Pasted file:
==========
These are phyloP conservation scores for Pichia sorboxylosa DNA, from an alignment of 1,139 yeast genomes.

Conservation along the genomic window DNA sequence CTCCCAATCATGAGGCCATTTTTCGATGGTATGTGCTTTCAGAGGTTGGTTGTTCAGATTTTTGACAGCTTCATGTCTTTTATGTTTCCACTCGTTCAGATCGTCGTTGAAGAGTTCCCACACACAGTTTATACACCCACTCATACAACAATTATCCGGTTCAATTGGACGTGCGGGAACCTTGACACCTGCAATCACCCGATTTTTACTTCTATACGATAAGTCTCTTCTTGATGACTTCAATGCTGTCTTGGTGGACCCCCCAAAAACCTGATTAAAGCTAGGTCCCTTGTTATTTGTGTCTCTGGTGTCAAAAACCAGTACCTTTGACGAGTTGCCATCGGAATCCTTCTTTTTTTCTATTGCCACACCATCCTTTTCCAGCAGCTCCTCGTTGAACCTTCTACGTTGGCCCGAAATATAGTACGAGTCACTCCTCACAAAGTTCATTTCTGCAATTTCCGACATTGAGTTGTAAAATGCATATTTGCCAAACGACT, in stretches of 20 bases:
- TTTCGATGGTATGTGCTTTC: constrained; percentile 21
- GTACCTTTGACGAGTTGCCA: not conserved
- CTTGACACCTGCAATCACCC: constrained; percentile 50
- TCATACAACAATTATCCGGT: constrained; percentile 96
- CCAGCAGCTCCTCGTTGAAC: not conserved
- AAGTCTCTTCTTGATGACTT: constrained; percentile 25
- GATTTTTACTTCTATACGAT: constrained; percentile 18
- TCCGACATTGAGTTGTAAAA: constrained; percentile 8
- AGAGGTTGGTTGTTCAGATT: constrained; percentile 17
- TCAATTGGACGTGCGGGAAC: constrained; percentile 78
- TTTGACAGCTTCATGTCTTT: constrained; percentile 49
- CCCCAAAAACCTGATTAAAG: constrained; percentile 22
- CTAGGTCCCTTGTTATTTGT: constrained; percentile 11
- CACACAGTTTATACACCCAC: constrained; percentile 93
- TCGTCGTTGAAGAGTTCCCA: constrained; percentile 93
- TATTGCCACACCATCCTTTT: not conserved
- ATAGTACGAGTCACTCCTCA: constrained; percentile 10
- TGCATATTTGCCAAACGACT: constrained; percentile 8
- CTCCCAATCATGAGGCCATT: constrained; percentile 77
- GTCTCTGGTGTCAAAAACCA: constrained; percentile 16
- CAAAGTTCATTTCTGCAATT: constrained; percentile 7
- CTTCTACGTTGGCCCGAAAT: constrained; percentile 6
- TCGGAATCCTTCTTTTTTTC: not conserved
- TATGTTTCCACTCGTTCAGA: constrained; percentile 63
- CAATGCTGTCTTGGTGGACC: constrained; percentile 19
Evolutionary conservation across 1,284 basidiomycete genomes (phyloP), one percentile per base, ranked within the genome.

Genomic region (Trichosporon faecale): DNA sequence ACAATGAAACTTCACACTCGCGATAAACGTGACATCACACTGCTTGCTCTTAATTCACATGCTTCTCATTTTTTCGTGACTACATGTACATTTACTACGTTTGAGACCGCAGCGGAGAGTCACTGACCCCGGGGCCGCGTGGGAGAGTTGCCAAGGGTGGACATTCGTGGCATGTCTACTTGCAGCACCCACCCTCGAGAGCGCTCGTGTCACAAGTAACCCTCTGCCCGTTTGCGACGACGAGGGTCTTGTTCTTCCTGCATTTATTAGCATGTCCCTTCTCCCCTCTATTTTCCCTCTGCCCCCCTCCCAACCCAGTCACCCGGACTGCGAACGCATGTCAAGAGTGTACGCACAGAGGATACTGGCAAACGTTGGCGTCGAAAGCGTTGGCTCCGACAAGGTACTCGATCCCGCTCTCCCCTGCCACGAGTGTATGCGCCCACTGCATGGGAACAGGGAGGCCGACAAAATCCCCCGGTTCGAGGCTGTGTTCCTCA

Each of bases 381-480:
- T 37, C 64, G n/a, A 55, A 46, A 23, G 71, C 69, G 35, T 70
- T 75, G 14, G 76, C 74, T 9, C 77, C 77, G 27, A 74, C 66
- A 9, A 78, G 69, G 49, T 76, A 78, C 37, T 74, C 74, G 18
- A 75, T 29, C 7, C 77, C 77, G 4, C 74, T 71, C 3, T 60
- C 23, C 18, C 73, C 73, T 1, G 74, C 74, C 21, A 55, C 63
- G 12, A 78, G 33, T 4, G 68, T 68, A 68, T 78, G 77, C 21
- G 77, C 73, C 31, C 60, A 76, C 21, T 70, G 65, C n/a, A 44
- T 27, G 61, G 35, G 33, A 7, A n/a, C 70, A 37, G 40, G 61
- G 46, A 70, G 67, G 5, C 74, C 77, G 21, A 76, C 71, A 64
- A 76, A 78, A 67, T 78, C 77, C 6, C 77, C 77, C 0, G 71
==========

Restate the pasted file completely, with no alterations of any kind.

These are phyloP conservation scores for Pichia sorboxylosa DNA, from an alignment of 1,139 yeast genomes.

Conservation along the genomic window DNA sequence CTCCCAATCATGAGGCCATTTTTCGATGGTATGTGCTTTCAGAGGTTGGTTGTTCAGATTTTTGACAGCTTCATGTCTTTTATGTTTCCACTCGTTCAGATCGTCGTTGAAGAGTTCCCACACACAGTTTATACACCCACTCATACAACAATTATCCGGTTCAATTGGACGTGCGGGAACCTTGACACCTGCAATCACCCGATTTTTACTTCTATACGATAAGTCTCTTCTTGATGACTTCAATGCTGTCTTGGTGGACCCCCCAAAAACCTGATTAAAGCTAGGTCCCTTGTTATTTGTGTCTCTGGTGTCAAAAACCAGTACCTTTGACGAGTTGCCATCGGAATCCTTCTTTTTTTCTATTGCCACACCATCCTTTTCCAGCAGCTCCTCGTTGAACCTTCTACGTTGGCCCGAAATATAGTACGAGTCACTCCTCACAAAGTTCATTTCTGCAATTTCCGACATTGAGTTGTAAAATGCATATTTGCCAAACGACT, in stretches of 20 bases:
- TTTCGATGGTATGTGCTTTC: constrained; percentile 21
- GTACCTTTGACGAGTTGCCA: not conserved
- CTTGACACCTGCAATCACCC: constrained; percentile 50
- TCATACAACAATTATCCGGT: constrained; percentile 96
- CCAGCAGCTCCTCGTTGAAC: not conserved
- AAGTCTCTTCTTGATGACTT: constrained; percentile 25
- GATTTTTACTTCTATACGAT: constrained; percentile 18
- TCCGACATTGAGTTGTAAAA: constrained; percentile 8
- AGAGGTTGGTTGTTCAGATT: constrained; percentile 17
- TCAATTGGACGTGCGGGAAC: constrained; percentile 78
- TTTGACAGCTTCATGTCTTT: constrained; percentile 49
- CCCCAAAAACCTGATTAAAG: constrained; percentile 22
- CTAGGTCCCTTGTTATTTGT: constrained; percentile 11
- CACACAGTTTATACACCCAC: constrained; percentile 93
- TCGTCGTTGAAGAGTTCCCA: constrained; percentile 93
- TATTGCCACACCATCCTTTT: not conserved
- ATAGTACGAGTCACTCCTCA: constrained; percentile 10
- TGCATATTTGCCAAACGACT: constrained; percentile 8
- CTCCCAATCATGAGGCCATT: constrained; percentile 77
- GTCTCTGGTGTCAAAAACCA: constrained; percentile 16
- CAAAGTTCATTTCTGCAATT: constrained; percentile 7
- CTTCTACGTTGGCCCGAAAT: constrained; percentile 6
- TCGGAATCCTTCTTTTTTTC: not conserved
- TATGTTTCCACTCGTTCAGA: constrained; percentile 63
- CAATGCTGTCTTGGTGGACC: constrained; percentile 19
Evolutionary conservation across 1,284 basidiomycete genomes (phyloP), one percentile per base, ranked within the genome.

Genomic region (Trichosporon faecale): DNA sequence ACAATGAAACTTCACACTCGCGATAAACGTGACATCACACTGCTTGCTCTTAATTCACATGCTTCTCATTTTTTCGTGACTACATGTACATTTACTACGTTTGAGACCGCAGCGGAGAGTCACTGACCCCGGGGCCGCGTGGGAGAGTTGCCAAGGGTGGACATTCGTGGCATGTCTACTTGCAGCACCCACCCTCGAGAGCGCTCGTGTCACAAGTAACCCTCTGCCCGTTTGCGACGACGAGGGTCTTGTTCTTCCTGCATTTATTAGCATGTCCCTTCTCCCCTCTATTTTCCCTCTGCCCCCCTCCCAACCCAGTCACCCGGACTGCGAACGCATGTCAAGAGTGTACGCACAGAGGATACTGGCAAACGTTGGCGTCGAAAGCGTTGGCTCCGACAAGGTACTCGATCCCGCTCTCCCCTGCCACGAGTGTATGCGCCCACTGCATGGGAACAGGGAGGCCGACAAAATCCCCCGGTTCGAGGCTGTGTTCCTCA

Each of bases 381-480:
- T 37, C 64, G n/a, A 55, A 46, A 23, G 71, C 69, G 35, T 70
- T 75, G 14, G 76, C 74, T 9, C 77, C 77, G 27, A 74, C 66
- A 9, A 78, G 69, G 49, T 76, A 78, C 37, T 74, C 74, G 18
- A 75, T 29, C 7, C 77, C 77, G 4, C 74, T 71, C 3, T 60
- C 23, C 18, C 73, C 73, T 1, G 74, C 74, C 21, A 55, C 63
- G 12, A 78, G 33, T 4, G 68, T 68, A 68, T 78, G 77, C 21
- G 77, C 73, C 31, C 60, A 76, C 21, T 70, G 65, C n/a, A 44
- T 27, G 61, G 35, G 33, A 7, A n/a, C 70, A 37, G 40, G 61
- G 46, A 70, G 67, G 5, C 74, C 77, G 21, A 76, C 71, A 64
- A 76, A 78, A 67, T 78, C 77, C 6, C 77, C 77, C 0, G 71